A text found in another great book of the time "Les Grands Vins de Gironde" de Dumas et Lallemand (1899) reads "One can not imagine a more beautiful situation for an estate, or one more favourable for the production of a First Growth wine (...) Thanks to the excellent vinification practices undertaken at the estate, the wine produced here reflects great body, ripeness and an armature that exemplify the great wines of Saint-Emilion."
This wine takes its natural place alongside the red and white wines of Château Haut-Brion and Château La Mission Haut-Brion, thereby becoming the 5th child in this illustrious family.
St Emilion is one of Bordeaux's largest producing appellations, producing more wine than Listrac, Moulis, St Estèphe, Pauillac, St Julien and Margaux put together. St Emilion has been producing wine for longer than the Médoc but its lack of accessibility to Bordeaux's port and market-restricted exports to mainland Europe meant the region initially did not enjoy the commercial success that funded the great châteaux of the Left Bank.
St Emilion itself is the prettiest of Bordeaux's wine towns, perched on top of the steep limestone slopes upon which many of the region's finest vineyards are situated. However, more than half of the appellation's vineyards lie on the plain between the town and the Dordogne River on sandy, alluvial soils with a sprinkling of gravel.
Further diversity is added by a small, complex gravel bed to the north-east of the region on the border with Pomerol. Atypically for St Emilion, this allows Cabernet Franc and, to a lesser extent, Cabernet Sauvignon to prosper and defines the personality of the great wines such as Ch. Cheval Blanc.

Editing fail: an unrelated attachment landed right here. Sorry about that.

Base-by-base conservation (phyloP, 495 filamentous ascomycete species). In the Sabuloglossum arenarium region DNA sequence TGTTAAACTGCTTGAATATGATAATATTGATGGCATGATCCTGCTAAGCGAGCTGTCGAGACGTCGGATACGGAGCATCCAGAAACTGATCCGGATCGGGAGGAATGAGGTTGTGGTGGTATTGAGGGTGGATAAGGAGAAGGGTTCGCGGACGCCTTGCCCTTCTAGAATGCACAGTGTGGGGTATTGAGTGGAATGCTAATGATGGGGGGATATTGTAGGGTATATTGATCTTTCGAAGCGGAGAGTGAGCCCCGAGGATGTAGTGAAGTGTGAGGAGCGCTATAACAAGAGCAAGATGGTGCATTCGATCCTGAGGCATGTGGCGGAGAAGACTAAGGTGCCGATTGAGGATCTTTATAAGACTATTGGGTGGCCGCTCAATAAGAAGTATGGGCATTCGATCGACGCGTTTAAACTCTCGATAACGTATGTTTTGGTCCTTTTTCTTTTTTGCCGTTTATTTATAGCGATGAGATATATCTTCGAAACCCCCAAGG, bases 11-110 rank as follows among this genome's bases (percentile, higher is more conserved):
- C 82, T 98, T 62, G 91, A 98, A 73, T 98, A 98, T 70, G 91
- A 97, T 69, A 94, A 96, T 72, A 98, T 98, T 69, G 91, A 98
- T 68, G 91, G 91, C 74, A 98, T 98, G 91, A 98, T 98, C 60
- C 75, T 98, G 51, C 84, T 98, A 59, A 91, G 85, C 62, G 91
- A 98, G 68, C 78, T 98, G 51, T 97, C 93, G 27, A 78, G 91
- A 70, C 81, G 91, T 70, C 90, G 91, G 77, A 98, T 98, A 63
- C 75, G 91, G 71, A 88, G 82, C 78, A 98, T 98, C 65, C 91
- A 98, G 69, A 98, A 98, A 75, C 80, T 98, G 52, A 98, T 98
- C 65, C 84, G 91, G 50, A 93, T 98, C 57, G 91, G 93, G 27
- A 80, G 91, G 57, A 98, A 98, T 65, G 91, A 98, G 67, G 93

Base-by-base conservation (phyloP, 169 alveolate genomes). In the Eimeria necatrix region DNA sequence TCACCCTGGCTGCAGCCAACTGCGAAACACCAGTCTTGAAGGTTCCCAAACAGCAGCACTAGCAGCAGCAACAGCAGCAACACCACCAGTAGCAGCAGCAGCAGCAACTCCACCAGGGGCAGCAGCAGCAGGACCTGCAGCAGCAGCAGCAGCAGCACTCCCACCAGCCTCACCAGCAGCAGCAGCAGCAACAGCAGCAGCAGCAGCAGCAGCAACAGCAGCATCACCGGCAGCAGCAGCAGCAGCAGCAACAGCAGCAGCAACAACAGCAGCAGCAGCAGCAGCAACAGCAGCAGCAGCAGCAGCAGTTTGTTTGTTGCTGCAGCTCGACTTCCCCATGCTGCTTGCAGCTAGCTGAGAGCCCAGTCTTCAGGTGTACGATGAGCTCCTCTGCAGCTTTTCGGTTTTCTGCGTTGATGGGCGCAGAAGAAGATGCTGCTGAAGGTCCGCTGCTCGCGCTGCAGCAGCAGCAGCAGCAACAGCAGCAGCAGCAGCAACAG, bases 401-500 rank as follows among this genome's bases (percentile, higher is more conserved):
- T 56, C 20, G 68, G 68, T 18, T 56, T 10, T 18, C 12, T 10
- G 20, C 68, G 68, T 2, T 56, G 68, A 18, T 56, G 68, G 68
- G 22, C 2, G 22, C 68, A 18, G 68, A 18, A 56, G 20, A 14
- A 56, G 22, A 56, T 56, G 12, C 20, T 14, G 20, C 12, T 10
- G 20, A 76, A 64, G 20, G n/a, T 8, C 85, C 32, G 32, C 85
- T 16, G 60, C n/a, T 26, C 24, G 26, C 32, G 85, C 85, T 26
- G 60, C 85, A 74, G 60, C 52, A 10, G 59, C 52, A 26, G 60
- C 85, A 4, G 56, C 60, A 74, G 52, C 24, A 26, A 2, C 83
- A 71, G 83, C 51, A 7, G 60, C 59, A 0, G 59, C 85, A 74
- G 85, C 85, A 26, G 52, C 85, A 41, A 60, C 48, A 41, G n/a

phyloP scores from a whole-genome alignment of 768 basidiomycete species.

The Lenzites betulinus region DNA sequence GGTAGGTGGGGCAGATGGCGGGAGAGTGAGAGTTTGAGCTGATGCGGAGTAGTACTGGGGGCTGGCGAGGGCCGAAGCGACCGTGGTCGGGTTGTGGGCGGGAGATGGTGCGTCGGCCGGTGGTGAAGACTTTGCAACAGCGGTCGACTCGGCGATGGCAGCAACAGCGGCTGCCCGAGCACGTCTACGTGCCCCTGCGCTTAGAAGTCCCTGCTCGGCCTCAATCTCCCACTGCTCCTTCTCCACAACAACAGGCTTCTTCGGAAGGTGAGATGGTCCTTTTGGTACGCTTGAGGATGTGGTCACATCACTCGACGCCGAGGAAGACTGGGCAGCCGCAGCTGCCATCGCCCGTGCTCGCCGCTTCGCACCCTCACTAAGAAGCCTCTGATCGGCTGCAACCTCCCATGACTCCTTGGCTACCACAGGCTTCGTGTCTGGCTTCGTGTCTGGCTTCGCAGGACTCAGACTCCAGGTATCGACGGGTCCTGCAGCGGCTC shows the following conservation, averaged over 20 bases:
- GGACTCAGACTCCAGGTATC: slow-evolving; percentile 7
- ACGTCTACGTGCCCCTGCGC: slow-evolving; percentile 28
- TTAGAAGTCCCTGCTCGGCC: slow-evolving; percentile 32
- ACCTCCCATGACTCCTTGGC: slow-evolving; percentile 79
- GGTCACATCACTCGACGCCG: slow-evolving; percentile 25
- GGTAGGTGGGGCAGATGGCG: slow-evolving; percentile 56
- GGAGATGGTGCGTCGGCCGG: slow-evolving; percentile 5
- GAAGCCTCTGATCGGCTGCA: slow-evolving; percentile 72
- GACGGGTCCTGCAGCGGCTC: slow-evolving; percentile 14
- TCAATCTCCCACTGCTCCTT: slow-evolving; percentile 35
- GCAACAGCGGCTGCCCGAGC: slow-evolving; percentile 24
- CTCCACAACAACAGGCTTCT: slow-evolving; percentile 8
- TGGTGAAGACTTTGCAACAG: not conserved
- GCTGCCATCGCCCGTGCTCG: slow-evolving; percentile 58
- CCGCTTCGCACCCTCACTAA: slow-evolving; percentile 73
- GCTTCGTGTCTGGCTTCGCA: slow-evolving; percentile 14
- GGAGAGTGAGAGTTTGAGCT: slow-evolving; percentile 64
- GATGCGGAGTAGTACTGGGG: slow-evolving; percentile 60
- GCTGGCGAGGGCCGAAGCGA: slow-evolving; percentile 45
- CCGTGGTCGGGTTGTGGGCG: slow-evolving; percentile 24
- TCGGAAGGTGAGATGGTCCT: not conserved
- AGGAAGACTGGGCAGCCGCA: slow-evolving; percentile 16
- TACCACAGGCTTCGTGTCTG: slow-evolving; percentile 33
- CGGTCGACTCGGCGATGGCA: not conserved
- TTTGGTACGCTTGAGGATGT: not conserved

In the early 1990s there was an explosion of experimentation and evolution, leading to the rise of the garagistes, producers of deeply-concentrated wines made in very small quantities and offered at high prices. The appellation is also surrounded by four satellite appellations, Montagne, Lussac, Puisseguin and St. Georges, which enjoy a family similarity but not the complexity of the best wines.
St Emilion was first officially classified in 1954, and is the most meritocratic classification system in Bordeaux, as it is regularly amended. The most recent revision of the classification was in 2012
Merlot and Cabernet Franc are grape varieties commonly used in Bordeaux-style blends, particularly in the Bordeaux region of France. When these two grapes are blended, they can create a wine that combines the best characteristics of each variety.
Merlot is known for its smoothness, soft tannins, and ripe fruit flavours. It often contributes black cherry, plum, and chocolate flavours to the blend. The grapes are relatively easy to grow and ripen earlier than other Bordeaux varieties, making them versatile for blending.
Cabernet Franc, on the other hand, adds structure, depth, and complexity to the blend. It typically brings aromas of red fruits such as raspberry and strawberry, along with herbal notes like bell pepper and tobacco. These grapes have thinner skins and can be more challenging to cultivate, requiring specific growing conditions to reach their full potential.
When Merlot and Cabernet Franc are combined, the result is a well-balanced wine with various flavours and aromas. The blend often exhibits a Bordeaux wine's medium to full body, along with a smooth texture and moderate tannins. The specific flavour profile can vary depending on the proportions of each grape in the blend and the terroir and winemaking techniques employed.